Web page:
Those stages are behind me now, and I’ve moved, finally, to acceptance and hope.  I now welcome the chance to change things around, to shift the order of songs and maybe be a bit more selective in what goes on the iPod in the first place.  (The Telemann piece with the hunting horns probably will hit the cutting room floor this time.)  I’ll rebuild my iPod, with new and better playlists!  This time, I’ll back things up!  This time, I’ll do things the way Apple wants them done!

Oh, and I’ll be a bit more careful when removing my iPod from the computer.

Magic Of A Smile

On this morning’s walk I was listening to my iPod when The Steve Miller Band’s Abracadabra came up on the playlist.  Without conscious thought, a big smile broke across my face as I listened to the silly lyrics — which are not exactly like poetry.  (“Abra, Abracadabra . . . I want to reach out and grab ya.“)

A stranger happened to be walking by in the opposite direction, and when he saw my grin he smiled right back.  His reaction, in turn, made my smile a bit wider.

Genuine smiles are contagious.  We all know that from personal experience, and scientific studies of the phenomenon prove its existence.  Whether it is due to the existence of “mirror neurons” in our brains, or social conditioning, or a combination of factors, humans are programmed to meet a smile with a smile.  And when we provoke that expression of delight, and see the face of a loved one turn sunny as a result of our comment or conduct, it is a wonderful thing.

I don’t know if Steve Miller anticipated all of this when he wrote Abracadabra — but he worked a little bit of magic on a New Albany walking path this morning.

Finally Finishing The Year-Long iPod Rebuilding Project

More than a year ago, my iPod unexpectedly died on me.  I didn’t have any of my iPod songs or playlists on iCloud, nor did I have my iPod playlists on iTunes.

This was a disaster of the first order, because I love to listen to music.  I crave music, and I had created playlists to suit my every mood.  Suddenly, all of my carefully crafted playlists were . . . gone.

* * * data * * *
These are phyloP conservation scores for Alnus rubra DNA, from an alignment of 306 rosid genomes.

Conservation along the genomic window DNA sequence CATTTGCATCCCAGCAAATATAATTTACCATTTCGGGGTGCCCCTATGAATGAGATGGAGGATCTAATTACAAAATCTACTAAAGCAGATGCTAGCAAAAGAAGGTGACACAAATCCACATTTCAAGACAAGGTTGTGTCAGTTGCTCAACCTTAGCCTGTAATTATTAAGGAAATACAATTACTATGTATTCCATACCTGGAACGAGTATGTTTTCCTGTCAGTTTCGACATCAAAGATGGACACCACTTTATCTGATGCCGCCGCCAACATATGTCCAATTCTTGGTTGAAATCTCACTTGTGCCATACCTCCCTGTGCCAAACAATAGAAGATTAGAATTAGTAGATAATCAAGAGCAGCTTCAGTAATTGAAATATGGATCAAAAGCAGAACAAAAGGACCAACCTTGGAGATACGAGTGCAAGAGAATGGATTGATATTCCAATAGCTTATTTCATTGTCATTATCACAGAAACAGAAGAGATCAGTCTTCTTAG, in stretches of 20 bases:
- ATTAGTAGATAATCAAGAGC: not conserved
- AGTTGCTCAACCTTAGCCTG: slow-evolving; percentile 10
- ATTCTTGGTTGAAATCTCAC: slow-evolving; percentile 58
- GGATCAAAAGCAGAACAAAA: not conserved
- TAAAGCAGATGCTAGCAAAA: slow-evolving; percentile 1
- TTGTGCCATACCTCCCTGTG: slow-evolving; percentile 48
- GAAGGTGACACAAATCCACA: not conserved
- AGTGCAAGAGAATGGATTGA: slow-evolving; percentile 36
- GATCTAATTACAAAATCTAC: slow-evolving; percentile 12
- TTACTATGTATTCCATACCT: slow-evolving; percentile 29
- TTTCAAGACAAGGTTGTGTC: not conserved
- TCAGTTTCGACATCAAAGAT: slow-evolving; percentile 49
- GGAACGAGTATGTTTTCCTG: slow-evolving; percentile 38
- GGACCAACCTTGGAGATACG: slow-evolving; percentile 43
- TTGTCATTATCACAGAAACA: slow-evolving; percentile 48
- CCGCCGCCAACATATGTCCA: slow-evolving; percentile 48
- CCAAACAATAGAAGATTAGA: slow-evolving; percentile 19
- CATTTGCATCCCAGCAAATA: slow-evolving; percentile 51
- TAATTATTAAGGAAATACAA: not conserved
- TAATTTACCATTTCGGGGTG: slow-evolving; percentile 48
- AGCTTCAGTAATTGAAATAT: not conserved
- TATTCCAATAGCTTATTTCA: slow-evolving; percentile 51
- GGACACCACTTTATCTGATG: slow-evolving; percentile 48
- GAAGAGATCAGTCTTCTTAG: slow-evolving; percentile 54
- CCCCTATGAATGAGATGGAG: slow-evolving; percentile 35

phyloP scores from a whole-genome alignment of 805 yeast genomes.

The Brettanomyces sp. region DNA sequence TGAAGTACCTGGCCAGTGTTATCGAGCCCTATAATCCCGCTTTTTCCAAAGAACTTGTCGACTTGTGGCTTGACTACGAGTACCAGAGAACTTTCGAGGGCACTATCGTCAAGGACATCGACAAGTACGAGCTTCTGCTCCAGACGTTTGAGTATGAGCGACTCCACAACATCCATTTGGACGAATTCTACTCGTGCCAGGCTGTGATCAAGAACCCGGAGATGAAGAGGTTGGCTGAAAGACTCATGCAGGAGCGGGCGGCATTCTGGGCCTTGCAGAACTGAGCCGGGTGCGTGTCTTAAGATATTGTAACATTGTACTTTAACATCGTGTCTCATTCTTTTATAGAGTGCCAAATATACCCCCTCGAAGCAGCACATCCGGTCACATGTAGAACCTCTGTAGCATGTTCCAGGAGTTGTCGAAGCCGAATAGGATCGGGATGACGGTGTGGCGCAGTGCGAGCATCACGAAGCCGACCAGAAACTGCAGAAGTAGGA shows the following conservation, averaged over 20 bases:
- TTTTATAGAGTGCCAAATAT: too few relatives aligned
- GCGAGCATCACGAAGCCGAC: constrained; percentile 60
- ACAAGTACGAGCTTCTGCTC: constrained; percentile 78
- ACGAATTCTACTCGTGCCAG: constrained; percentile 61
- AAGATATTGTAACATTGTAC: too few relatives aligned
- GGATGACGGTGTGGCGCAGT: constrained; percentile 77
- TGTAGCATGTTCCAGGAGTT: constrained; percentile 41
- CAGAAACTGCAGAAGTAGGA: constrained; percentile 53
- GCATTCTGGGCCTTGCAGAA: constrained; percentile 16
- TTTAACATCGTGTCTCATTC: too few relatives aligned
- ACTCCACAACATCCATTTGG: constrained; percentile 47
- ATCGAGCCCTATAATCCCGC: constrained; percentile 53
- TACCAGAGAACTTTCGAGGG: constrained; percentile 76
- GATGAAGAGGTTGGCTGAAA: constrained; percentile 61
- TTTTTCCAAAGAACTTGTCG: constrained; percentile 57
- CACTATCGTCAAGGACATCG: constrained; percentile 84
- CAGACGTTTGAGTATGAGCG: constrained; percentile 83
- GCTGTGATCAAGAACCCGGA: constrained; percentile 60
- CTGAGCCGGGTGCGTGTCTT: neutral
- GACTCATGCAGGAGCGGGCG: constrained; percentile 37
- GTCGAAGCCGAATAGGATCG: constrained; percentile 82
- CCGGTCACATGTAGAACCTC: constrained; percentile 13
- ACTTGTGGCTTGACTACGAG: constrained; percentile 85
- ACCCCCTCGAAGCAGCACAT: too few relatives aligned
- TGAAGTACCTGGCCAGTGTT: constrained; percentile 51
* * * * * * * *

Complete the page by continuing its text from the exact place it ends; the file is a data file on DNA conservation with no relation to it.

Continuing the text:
After a solemn ceremony and reassurance from the Genius Bar that I truly was screwed, I bought a new iPod and decided to start all over — going through every song on my iTunes library, from A to Z.  I’ve been doing it for more than a year now.  Along the way I deleted songs that were duplicative, or songs that I didn’t like.  Those that remained were placed into new  playlists.  My progress was delayed when our old iMac also quit on me, but I kept at it.

Tonight, after more than a year of work, I finished culling the iTunes library and rebuilding the iPod.  I went through an original library of more than 15,000 songs and chopped it down to a mere 7716, starting with Take on Me by a-Ha and ending with Love Song by 311.  I’ve got baroque, and Motown, and holiday music, and Ashokan Farewell, and Sharp Dressed Man, and Jeff Beck’s Freeway Jam.  I’ve got it all in my little bit of metal magic that’s smaller than a pack of cigarettes, and I’m ready to face the world again.

I’ve still got work to do, adding new songs from time to time, tinkering with the playlists, and perhaps creating a few more that I might discuss in the future.  But tonight I’m done with my year-long project, and I feel like celebrating.  Time to unhook the iPod and listen to Derek and the Dominos’ Key to the Highway.

My Earbuds Are Duds

During an otherwise immensely enjoyable Thanksgiving holiday, the hang-over-the-ear earphones that I normally use with my iPod were borrowed and now are nowhere to be found.  So, I am relegated to using the “earbuds” that come as standard equipment with the iPod — and thus I feel both frustration and shame.

I experience frustration, because the Apple ear buds simply will not stay in my ears.  They may look cool and sleek, but with the slightest head movement or gentlest jostling, the earbuds will plop softly out of my ears.  The only way I can keep them in on the morning walk is to put on a ski cap that tightly binds them to my ears and then walk with head held stiffly, like I’m wearing an invisible neck brace.  It’s not a comfortable start to the day.

I feel shame, too, because I know that Apple makes only excellent, well-engineered devices.  Steve Jobs himself must have given these earbuds a thumbs-up.  Therefore, my inability to keep them in my ears must mean there is something defective about either the structure of my ears or my understanding of how to use the earbuds.  Perhaps the little flap on the forward part of my exterior ear — called the tragus, for those who haven’t memorized Gray’s anatomy — is embarrassingly undersized.  Maybe Steve Jobs’ ears had tragi the size of catcher’s mitts, ready to hold the earbuds snugly inside.  Or perhaps I’m using the devices improperly.  Maybe they go in upside down, or backwards — or maybe they aren’t intended for the ears at all, but were designed by Apple to be inserted into the nostrils and reach the inner ear through a more indirect route?

It’s time to help our retailers have a good holiday season and buy some new earphones.